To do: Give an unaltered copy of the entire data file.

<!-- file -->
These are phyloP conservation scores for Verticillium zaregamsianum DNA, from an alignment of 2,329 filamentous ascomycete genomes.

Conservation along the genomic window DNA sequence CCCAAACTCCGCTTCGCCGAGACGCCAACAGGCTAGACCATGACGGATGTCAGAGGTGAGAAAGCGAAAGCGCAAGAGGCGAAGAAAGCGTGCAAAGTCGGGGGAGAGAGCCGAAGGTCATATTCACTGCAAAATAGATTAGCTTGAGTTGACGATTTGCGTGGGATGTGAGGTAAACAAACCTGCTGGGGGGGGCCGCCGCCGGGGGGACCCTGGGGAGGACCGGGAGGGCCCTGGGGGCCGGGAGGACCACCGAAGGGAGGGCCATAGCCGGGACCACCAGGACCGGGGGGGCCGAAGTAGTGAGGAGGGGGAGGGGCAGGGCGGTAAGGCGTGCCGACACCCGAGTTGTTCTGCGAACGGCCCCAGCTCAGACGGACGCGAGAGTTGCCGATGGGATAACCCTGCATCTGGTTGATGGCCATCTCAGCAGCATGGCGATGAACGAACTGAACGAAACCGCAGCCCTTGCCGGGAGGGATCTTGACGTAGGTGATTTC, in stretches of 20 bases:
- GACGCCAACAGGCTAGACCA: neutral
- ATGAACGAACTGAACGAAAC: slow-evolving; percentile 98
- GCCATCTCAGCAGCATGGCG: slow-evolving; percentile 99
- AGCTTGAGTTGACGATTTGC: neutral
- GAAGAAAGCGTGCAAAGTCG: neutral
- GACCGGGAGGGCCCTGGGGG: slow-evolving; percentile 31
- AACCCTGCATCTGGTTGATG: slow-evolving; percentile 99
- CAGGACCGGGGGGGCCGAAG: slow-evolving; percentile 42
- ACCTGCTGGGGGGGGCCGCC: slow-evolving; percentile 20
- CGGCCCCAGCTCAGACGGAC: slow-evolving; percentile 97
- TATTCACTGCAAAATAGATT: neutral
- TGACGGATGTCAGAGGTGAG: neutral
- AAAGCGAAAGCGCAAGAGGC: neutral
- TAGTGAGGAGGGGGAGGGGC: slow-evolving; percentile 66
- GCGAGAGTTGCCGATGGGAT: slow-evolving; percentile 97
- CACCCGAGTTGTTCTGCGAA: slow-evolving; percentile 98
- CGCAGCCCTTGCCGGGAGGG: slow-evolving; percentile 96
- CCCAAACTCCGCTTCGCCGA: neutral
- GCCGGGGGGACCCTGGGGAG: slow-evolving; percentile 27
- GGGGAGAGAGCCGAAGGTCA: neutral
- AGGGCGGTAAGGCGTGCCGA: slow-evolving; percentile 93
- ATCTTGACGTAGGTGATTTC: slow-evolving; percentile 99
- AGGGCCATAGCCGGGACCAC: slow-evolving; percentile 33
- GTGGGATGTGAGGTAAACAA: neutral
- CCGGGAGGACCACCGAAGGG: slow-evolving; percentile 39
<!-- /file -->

These are phyloP conservation scores for Verticillium zaregamsianum DNA, from an alignment of 2,329 filamentous ascomycete genomes.

Conservation along the genomic window DNA sequence CCCAAACTCCGCTTCGCCGAGACGCCAACAGGCTAGACCATGACGGATGTCAGAGGTGAGAAAGCGAAAGCGCAAGAGGCGAAGAAAGCGTGCAAAGTCGGGGGAGAGAGCCGAAGGTCATATTCACTGCAAAATAGATTAGCTTGAGTTGACGATTTGCGTGGGATGTGAGGTAAACAAACCTGCTGGGGGGGGCCGCCGCCGGGGGGACCCTGGGGAGGACCGGGAGGGCCCTGGGGGCCGGGAGGACCACCGAAGGGAGGGCCATAGCCGGGACCACCAGGACCGGGGGGGCCGAAGTAGTGAGGAGGGGGAGGGGCAGGGCGGTAAGGCGTGCCGACACCCGAGTTGTTCTGCGAACGGCCCCAGCTCAGACGGACGCGAGAGTTGCCGATGGGATAACCCTGCATCTGGTTGATGGCCATCTCAGCAGCATGGCGATGAACGAACTGAACGAAACCGCAGCCCTTGCCGGGAGGGATCTTGACGTAGGTGATTTC, in stretches of 20 bases:
- GACGCCAACAGGCTAGACCA: neutral
- ATGAACGAACTGAACGAAAC: slow-evolving; percentile 98
- GCCATCTCAGCAGCATGGCG: slow-evolving; percentile 99
- AGCTTGAGTTGACGATTTGC: neutral
- GAAGAAAGCGTGCAAAGTCG: neutral
- GACCGGGAGGGCCCTGGGGG: slow-evolving; percentile 31
- AACCCTGCATCTGGTTGATG: slow-evolving; percentile 99
- CAGGACCGGGGGGGCCGAAG: slow-evolving; percentile 42
- ACCTGCTGGGGGGGGCCGCC: slow-evolving; percentile 20
- CGGCCCCAGCTCAGACGGAC: slow-evolving; percentile 97
- TATTCACTGCAAAATAGATT: neutral
- TGACGGATGTCAGAGGTGAG: neutral
- AAAGCGAAAGCGCAAGAGGC: neutral
- TAGTGAGGAGGGGGAGGGGC: slow-evolving; percentile 66
- GCGAGAGTTGCCGATGGGAT: slow-evolving; percentile 97
- CACCCGAGTTGTTCTGCGAA: slow-evolving; percentile 98
- CGCAGCCCTTGCCGGGAGGG: slow-evolving; percentile 96
- CCCAAACTCCGCTTCGCCGA: neutral
- GCCGGGGGGACCCTGGGGAG: slow-evolving; percentile 27
- GGGGAGAGAGCCGAAGGTCA: neutral
- AGGGCGGTAAGGCGTGCCGA: slow-evolving; percentile 93
- ATCTTGACGTAGGTGATTTC: slow-evolving; percentile 99
- AGGGCCATAGCCGGGACCAC: slow-evolving; percentile 33
- GTGGGATGTGAGGTAAACAA: neutral
- CCGGGAGGACCACCGAAGGG: slow-evolving; percentile 39